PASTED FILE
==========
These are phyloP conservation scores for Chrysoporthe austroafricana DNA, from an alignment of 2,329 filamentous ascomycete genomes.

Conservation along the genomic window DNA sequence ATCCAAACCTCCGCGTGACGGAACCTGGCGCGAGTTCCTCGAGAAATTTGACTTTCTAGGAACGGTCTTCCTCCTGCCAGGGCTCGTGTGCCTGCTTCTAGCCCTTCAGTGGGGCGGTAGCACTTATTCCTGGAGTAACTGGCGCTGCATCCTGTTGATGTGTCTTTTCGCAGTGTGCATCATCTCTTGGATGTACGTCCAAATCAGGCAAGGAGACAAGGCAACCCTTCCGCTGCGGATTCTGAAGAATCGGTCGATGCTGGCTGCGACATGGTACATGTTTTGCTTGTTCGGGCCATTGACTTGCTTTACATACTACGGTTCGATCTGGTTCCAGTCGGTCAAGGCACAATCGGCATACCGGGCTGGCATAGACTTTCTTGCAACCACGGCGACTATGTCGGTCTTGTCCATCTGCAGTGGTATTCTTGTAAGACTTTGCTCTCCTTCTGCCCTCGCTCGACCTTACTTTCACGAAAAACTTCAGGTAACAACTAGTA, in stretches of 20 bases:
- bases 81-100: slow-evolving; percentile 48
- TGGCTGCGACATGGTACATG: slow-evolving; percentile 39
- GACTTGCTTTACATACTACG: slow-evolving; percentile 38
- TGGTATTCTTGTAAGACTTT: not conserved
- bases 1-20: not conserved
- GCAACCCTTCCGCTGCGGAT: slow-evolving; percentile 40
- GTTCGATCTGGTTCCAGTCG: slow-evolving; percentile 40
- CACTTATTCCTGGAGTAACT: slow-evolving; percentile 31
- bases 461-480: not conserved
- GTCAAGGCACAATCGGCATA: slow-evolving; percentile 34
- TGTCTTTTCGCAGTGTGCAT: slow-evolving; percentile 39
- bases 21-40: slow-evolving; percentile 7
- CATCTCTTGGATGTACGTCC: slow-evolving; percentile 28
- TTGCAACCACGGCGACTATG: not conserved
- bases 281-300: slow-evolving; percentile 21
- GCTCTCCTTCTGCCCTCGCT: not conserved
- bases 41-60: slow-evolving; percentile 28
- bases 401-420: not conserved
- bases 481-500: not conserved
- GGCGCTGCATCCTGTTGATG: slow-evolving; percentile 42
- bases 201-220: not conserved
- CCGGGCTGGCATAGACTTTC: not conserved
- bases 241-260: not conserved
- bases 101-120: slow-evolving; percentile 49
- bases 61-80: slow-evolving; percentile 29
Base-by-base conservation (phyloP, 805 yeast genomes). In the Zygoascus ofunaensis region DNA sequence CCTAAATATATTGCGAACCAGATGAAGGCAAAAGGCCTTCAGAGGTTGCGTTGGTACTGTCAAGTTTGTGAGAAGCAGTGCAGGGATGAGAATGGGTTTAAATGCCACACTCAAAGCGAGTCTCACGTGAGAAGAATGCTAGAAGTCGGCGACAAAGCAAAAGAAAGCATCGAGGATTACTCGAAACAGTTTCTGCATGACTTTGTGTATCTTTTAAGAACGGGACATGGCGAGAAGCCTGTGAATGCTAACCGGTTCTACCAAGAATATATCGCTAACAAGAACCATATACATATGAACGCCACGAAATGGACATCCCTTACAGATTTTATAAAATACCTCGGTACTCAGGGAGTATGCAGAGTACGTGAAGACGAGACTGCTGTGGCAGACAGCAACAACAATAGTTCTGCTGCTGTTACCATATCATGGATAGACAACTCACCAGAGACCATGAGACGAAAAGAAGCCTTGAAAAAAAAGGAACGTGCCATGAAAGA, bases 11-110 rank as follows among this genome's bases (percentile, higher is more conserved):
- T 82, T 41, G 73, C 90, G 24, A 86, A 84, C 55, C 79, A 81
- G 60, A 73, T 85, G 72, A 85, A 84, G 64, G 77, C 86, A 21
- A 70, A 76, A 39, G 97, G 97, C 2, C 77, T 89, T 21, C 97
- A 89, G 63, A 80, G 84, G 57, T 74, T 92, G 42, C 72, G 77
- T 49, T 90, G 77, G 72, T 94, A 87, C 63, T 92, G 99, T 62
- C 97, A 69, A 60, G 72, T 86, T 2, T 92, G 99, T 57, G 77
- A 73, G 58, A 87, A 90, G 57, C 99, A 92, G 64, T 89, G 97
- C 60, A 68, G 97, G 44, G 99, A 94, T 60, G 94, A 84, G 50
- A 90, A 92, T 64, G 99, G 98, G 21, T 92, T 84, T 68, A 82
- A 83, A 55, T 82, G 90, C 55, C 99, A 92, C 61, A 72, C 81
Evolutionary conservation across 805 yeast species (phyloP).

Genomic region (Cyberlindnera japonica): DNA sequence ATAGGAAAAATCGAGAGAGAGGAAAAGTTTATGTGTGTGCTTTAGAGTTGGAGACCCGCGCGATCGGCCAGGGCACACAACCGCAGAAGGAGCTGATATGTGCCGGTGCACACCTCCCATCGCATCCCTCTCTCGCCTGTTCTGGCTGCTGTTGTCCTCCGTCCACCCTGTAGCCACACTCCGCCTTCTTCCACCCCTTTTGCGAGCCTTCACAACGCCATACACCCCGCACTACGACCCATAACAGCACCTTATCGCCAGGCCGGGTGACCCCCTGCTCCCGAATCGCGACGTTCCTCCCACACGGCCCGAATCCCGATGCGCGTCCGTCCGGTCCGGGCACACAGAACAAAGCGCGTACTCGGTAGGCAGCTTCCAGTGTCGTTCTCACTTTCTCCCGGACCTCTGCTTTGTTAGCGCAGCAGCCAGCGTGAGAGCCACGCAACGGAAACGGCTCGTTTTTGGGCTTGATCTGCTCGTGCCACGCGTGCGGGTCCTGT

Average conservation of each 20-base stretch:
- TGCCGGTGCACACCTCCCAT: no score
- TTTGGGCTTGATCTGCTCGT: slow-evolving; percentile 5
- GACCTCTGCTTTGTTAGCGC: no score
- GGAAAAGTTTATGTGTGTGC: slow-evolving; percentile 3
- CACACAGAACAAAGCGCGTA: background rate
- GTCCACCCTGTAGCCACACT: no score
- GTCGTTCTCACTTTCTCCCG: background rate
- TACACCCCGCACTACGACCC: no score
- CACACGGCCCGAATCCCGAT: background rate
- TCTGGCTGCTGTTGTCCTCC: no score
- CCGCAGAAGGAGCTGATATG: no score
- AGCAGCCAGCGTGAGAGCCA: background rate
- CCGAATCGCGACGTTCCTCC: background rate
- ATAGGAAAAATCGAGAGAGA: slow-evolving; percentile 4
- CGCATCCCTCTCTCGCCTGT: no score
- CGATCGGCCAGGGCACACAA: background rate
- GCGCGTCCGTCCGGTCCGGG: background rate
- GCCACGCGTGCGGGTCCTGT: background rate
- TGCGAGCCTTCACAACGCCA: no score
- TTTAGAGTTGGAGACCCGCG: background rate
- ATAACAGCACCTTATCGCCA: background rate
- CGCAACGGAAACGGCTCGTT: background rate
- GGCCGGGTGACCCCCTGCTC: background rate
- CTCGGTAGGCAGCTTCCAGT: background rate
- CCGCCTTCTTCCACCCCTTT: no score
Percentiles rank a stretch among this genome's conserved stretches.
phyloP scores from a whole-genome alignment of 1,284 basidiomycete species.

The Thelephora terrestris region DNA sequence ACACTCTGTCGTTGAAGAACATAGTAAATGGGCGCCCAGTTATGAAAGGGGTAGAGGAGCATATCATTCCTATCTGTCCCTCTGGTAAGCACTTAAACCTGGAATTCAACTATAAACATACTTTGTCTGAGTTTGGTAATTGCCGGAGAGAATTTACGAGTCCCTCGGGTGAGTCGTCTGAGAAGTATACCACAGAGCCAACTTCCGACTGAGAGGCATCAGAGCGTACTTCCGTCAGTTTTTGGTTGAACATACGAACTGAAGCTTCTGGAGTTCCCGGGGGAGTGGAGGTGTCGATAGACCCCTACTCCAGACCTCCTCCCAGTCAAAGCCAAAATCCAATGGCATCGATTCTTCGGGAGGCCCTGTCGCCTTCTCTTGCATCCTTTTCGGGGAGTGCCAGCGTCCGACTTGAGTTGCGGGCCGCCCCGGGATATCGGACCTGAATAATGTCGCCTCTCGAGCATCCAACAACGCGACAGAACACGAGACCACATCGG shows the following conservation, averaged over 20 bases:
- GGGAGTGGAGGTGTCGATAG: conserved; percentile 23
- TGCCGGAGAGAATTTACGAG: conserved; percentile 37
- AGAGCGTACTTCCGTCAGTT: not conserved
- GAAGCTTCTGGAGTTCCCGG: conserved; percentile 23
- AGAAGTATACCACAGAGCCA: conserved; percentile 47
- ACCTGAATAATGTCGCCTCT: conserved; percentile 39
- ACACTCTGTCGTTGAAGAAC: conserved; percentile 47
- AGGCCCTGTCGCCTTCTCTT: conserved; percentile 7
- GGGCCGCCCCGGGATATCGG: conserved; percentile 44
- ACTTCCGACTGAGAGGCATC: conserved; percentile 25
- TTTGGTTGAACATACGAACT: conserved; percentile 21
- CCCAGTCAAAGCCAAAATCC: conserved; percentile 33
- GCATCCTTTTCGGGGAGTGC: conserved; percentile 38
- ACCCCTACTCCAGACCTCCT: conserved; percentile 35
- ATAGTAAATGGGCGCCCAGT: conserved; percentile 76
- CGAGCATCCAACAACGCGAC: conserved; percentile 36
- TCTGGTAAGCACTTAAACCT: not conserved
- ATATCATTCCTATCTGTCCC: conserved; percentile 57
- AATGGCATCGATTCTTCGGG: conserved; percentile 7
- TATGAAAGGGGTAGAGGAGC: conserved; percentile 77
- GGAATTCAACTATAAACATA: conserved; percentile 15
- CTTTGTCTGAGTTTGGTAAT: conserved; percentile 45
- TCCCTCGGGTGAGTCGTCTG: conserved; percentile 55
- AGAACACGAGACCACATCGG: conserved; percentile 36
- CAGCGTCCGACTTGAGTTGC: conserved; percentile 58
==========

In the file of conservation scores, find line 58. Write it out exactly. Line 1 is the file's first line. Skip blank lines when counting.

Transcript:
- GCGCGTCCGTCCGGTCCGGG: background rate